Thursday, 8 December 2016

#ReadaPlayaWeek: Longing

It’s not always possible to see every play. Plays are incomplete on the page but they also have a separate and just as important existence there. This initiative (in its third year) encourages us (and hopefully others) to read more widely. And, as achieved in 2015, we shall try to choose 26 male playwrights and 26 female playwrights for our play choices. The plays from the first half of this year can be seen here.

Week 49: William Boyd’s Longing (2013)

Donald Rayfield’s introduction to William Boyd’s Longing draws attention to the paucity of Chekhov’s dramatic oeuvre while acknowledging the wealth of inspiration playwrights have since drawn from his work. One solution, says Rayfield, to the hunger for more Chekhovian plays, lies within his prose. Hence, Boyd’s play seamlessly adapts and entwines two of Chekhov’s short stories, ‘My Life’ and ‘A Visit to Friends’.

Moscow lawyer, Kolia, pays a visit to old friends, Tania and Varia in the country, but unbeknownst to him, Tania has an ulterior motive for the get-together. Her husband, Sergei, has frittered away all her inheritance on scatter-brained schemes that fail to come to fruition, and now the family estate is about to be repossessed – the only possible saviour is Kolia and his legal wit. Meanwhile, young Misail sets to work repainting Sergei and Tania’s summerhouse with the aid of the philosophical Radish – ‘“what is life like?” It’s as if you asked me: what’s a carrot like? A carrot is a carrot and nothing more…’. The son of the town architect, Misail rejects the wealthy life he was born into, preferring to work with his hands and live simply. Yet his fiancĂ©, Kleopatra, the daughter of local enterprising railway engineer, Dolzhikov, craves the fine life, much to Misail’s embarrassment. The two plotlines converge when Dolzhikov hires Sergei’s summerhouse as a venue for Misail and Kleopatra’s engagement party, and later proposes to buy the estate, keeping the old family as tenants of the summerhouse.

Boyd captures all the – to coin a phrase - ‘melancomic’ essence of Chekhovian drama and the stock features we’ve come to expect from theatre’s supreme realist. Repressed passions and unrequited love abound as Varia supresses her long-held love for Kolia and eventually resigns herself to his lack of reciprocation. Meanwhile, Tania – fully aware of Varia’s feelings – attempts to set up a marriage between Kolia and her young sister, Natasha, whom Misail is utterly enchanted by. As with all Chekhovian drama, all this pent up passion goes nowhere, characterised by a stasis perfectly juxtaposed with the changing world that surrounds the characters. Adroitly summarised by Kolia’s motto, ‘All Things Pass’, the old aristocratic Russia, represented by Tania, is being supplanted by the nouveau riche society of Dolzikhov, while Misail’s idealism seems ill-founded and crippled by an unhappy reality.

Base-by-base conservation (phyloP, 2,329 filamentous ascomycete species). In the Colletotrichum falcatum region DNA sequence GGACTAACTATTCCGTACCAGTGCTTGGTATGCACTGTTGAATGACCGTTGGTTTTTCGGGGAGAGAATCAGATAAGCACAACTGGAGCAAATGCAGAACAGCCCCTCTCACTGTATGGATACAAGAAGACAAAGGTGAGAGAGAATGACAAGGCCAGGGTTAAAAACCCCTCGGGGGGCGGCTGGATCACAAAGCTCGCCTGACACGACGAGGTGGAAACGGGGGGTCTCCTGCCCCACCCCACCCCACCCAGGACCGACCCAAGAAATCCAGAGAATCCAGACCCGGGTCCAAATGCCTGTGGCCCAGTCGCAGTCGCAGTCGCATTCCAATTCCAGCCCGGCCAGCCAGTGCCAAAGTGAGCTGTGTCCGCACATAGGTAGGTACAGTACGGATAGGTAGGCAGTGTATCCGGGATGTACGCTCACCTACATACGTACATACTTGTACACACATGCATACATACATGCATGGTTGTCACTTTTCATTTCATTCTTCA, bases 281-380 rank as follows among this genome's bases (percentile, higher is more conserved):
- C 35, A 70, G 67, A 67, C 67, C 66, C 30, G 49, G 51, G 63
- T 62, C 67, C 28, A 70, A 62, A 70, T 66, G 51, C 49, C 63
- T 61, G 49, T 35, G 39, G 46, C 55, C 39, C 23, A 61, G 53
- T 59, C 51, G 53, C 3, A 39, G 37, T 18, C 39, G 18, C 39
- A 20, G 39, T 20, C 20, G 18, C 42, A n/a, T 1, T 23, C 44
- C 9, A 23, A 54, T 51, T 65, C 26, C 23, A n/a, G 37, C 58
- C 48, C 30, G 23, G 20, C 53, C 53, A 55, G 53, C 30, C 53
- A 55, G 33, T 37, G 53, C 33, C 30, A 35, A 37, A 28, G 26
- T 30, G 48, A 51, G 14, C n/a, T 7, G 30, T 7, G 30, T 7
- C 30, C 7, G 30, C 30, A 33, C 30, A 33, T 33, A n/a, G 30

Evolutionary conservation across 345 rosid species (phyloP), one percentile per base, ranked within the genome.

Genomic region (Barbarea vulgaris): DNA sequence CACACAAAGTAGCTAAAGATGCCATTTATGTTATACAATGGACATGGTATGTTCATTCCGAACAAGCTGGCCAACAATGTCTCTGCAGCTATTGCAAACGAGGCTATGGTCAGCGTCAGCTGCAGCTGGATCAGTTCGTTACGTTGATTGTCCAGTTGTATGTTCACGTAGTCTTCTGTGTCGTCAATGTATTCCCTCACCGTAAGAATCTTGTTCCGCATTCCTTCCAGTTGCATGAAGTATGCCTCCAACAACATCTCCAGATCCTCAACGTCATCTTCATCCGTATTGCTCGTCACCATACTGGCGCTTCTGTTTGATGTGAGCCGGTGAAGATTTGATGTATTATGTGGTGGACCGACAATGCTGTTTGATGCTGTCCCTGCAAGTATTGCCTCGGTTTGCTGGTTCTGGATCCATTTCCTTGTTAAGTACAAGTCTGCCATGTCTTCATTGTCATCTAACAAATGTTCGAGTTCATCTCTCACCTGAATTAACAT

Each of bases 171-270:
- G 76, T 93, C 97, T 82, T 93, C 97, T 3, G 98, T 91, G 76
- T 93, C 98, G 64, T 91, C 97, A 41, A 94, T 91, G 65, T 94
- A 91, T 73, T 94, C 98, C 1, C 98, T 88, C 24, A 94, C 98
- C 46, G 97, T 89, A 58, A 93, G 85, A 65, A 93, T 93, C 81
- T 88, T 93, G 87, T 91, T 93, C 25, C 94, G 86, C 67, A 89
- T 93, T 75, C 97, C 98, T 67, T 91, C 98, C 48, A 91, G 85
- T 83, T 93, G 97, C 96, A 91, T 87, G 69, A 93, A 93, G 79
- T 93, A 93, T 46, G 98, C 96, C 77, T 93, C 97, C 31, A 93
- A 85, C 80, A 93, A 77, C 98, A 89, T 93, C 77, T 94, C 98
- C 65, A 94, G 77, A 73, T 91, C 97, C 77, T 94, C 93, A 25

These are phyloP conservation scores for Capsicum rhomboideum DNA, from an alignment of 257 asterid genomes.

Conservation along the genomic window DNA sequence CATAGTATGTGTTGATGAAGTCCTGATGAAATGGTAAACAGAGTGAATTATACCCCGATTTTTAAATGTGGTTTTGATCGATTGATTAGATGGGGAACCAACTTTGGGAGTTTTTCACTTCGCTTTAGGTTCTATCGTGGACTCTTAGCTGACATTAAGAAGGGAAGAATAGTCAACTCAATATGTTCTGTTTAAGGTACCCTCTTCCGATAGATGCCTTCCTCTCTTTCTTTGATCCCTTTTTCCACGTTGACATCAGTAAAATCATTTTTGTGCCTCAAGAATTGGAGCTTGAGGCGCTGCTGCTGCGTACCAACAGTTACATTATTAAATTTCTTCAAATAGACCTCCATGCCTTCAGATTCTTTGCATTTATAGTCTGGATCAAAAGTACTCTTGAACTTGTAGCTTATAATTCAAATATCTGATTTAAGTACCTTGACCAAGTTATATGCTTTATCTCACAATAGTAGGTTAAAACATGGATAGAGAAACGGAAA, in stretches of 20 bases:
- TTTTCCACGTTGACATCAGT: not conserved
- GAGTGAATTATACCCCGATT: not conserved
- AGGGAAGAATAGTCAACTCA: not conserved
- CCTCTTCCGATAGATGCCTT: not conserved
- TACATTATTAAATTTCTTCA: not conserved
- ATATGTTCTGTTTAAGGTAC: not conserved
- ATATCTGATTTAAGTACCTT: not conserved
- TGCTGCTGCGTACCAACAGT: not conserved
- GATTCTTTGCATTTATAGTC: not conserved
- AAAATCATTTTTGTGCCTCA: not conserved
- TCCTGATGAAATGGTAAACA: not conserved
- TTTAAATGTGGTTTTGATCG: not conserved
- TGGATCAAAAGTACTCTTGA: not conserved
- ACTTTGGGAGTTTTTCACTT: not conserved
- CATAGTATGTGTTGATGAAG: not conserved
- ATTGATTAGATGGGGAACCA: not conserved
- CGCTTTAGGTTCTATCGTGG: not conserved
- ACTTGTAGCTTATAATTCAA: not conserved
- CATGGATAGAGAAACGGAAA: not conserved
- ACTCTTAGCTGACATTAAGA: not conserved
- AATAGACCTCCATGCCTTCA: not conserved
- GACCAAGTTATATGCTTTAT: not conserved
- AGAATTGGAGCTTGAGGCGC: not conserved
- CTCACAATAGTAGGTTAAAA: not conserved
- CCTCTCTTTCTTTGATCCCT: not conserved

I felt Longing to bear particular comparison with Chekhov’s The Cherry Orchard, as they share similar themes and characters (Tania/Ranevskaya, Pishchik/Sergei, Anya/Natasha, Varia/Varya), and both plays have that elusive quality which positions them as not-quite tragedy, but on the brink between laughter and tears. This resemblance is unsurprising, considering Chekhov himself apparently drew upon ‘A Visit to Friends’ when writing The Cherry Orchard.

While Boyd’s play doesn’t particularly illuminate anything new regarding Chekhov, he creates an uncanny imitation of the playwright’s style and substance. Longing presents an interesting exercise in adaptation and the expanding of an artists’ repertoire which seems at once synthetic and natural.

Friday, 2 December 2016


Curve, Leicester
1st December, 2016

I admit to being a little disappointed when it was announced that Curve’s Christmas musical this year would be Grease. Yes, it’s a classic, but I’ve always felt the stage show doesn’t quite live up to the film, and there’s also the issue of the less than wholesome moral of the story (if you want to fit in/make friends/get laid, change everything about yourself) – which, let’s face it, is barely disguised by the paper-thin plot and cheesy 50’s dialogue. This seems especially pertinent in comparison with more contemporary musicals that target a similar audience which have instead championed self-esteem, promoting individuality and anti-prejudice messages, such as Hairspray and Legally Blonde – both have been produced by Curve in recent years. However, Jim Jacobs and Warren Casey’s songs still have the top-tapping joyousness that has secured Grease’s enduring popularity, and, somewhat to my surprise and despite the musical’s inherent faults, I found myself really enjoying this production.

Nikolai Foster’s production eschews the boxy design that has characterised Curve’s recent seasons (Legally Blonde, Spring Awakening, The Importance of Being Earnest, to name but a few), to open up the stage to its full capacity; Colin Richmond’s school gymnasium set is enlivened by neon signage and a boppy booth for Vince Fontaine’s radio show snippets which tie together the scenes. (On an unrelated note – where can I get that glitterball?! fabulous)  But the main advantage of opening up the set is that it allows Nick Winston’s choreography to shine. Winston brings a fresh vigour to routines which are engrained in pop-culture history. This revitalising energy is no more evident than in the ‘Hand Jive’ and ‘Greased Lightning’, stunningly realised by the triple-threat cast. I’ve never really considered Grease to be a ‘dance’ show, but this production really celebrated that aspect.